“When I saw the yellow dome of St. Gaetano, and the old lookout tower, and the colorful boats in the harbor,” he said, “I was overcome with a feeling that this place was entirely more special than I had imagined. It’s impossible to describe the deep emotions that literally overwhelmed me as I walked the streets of Forio. Everything about this place was both attractive and strangely familiar to me, and on that very first day I knew—beyond any doubt—that I had to live here. Permanently. I did not question my decision, and I didn’t need to analyze why. It was something I just had to do. And I did.”

After settling into his new home, John began writing a novel about the woman he loved.

In August, 2002, Maria—still in America—received the shocking news that she was not Giovanni and Restituta’s natural daughter, but rather had been adopted by them in 1964 in Naples. At first Giovanni refused to give her any details. “We raised you,” he said. “That’s all you need to know.”

But finally Giovanni revealed the name of Maria’s biological mother.

Sophia Loren!

Stunned, Maria called John long distance. She said she couldn’t believe the story. It was too bizarre, too improbable. It just couldn’t be true. Was there any for him to find out for sure? Surely he could do some checking. After all, he was a writer, a professional journalist. John immediately agreed, and set to work.

Where was the famous star in 1963 prior to Maria’s birth on January 14, 1964? He looked through one of her authorized biographies, “Sophia,” by Stefano Masi, which reported she was in Naples with Marcello Mastroianni making a movie that won an academy award in 1965 for Best Foreign Language Film. In it she played a pregnant woman.

According to Masi, “The Neapolitan episode [of Sophia’s 1963 film “Ieri, oggi, e domani”] was, in some way, prophetic: during the shooting Sophia realized that she was pregnant for real.” But Masi goes on to say that the actress “lost the baby in the fourth month of her pregnancy.”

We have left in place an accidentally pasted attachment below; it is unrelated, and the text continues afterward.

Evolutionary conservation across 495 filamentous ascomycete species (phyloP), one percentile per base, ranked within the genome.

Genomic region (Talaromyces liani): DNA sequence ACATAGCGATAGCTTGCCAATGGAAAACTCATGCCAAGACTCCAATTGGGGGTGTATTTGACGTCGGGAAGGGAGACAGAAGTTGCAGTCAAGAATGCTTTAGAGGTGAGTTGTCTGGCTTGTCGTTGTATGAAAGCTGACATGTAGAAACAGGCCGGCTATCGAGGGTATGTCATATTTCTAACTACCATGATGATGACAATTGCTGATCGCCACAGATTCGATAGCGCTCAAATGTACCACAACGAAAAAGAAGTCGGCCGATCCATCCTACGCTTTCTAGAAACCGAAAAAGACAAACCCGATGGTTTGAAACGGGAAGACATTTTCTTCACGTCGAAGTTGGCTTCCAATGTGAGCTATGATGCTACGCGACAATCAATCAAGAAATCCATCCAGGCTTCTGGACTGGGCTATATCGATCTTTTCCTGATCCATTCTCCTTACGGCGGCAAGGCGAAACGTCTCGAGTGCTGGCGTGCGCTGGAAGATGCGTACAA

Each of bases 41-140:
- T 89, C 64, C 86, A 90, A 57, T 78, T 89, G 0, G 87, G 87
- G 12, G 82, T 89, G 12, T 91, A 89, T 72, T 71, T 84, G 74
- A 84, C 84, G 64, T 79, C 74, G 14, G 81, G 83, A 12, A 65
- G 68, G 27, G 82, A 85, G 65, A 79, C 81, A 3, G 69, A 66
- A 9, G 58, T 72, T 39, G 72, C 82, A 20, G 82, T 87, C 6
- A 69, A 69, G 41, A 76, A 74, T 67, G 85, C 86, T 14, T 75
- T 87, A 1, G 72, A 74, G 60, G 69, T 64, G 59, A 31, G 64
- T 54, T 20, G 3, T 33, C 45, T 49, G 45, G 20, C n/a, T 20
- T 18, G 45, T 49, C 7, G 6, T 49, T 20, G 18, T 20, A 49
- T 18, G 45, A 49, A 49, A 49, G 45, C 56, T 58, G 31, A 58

At the time Sophia was married to producer Carlo Ponti. Would he have accepted the baby, had it been carried to full term? Probably not. Was abortion an option? Not in the 1960s in Italy. Adoption? Well, that would have been the only reasonable option. And the movie studio almost certainly had a great interest in keeping the whole thing secret. Sophia had a lucrative career ahead of her, and she simply could not afford a scandal.

There was more. Throughout her childhood Maria was always told how different she was from other members of her family. She looked like none of them. They were stocky, dark skinned, dark haired, dark eyed. Maria was slender, fair, blonde, and green-eyed. Most significant, she was the only person in the entire family named Maria. Neither Giovanni nor Restituta would ever explain why they did not name their daughter either after themselves or their parents. Maria is the name of Sophia’s sister.

And still more. “Between Strangers,” released in 2002, is Sophia’s 100th film. It was written and directed by Edoardo Ponti, her son. In it she plays an unhappily married woman who reveals a dark secret, for which she is very ashamed. And that is, many years ago she gave up a daughter for adoption.

In one scene, Sophia as Olivia says to Max: “You don’t know how I felt holding my daughter in my arms. If only I didn’t let her go that day.” She pauses. “My father didn’t take my daughter away from me, Max. I gave her up myself.”

“Olivia, you were only a child,” Max says.

“I could have held on tighter. You can’t imagine what a strong and beautiful woman she is now.”

“Where do you think she got it from? Hmmm? Where do you think she got it from?”

And finally, photos of Maria show an unmistakable resemblance to those taken of Sophia and Marcello in the 60s. Chiara Mastroianni, daughter of Marcello and Catherine Denueve, also resembles Maria.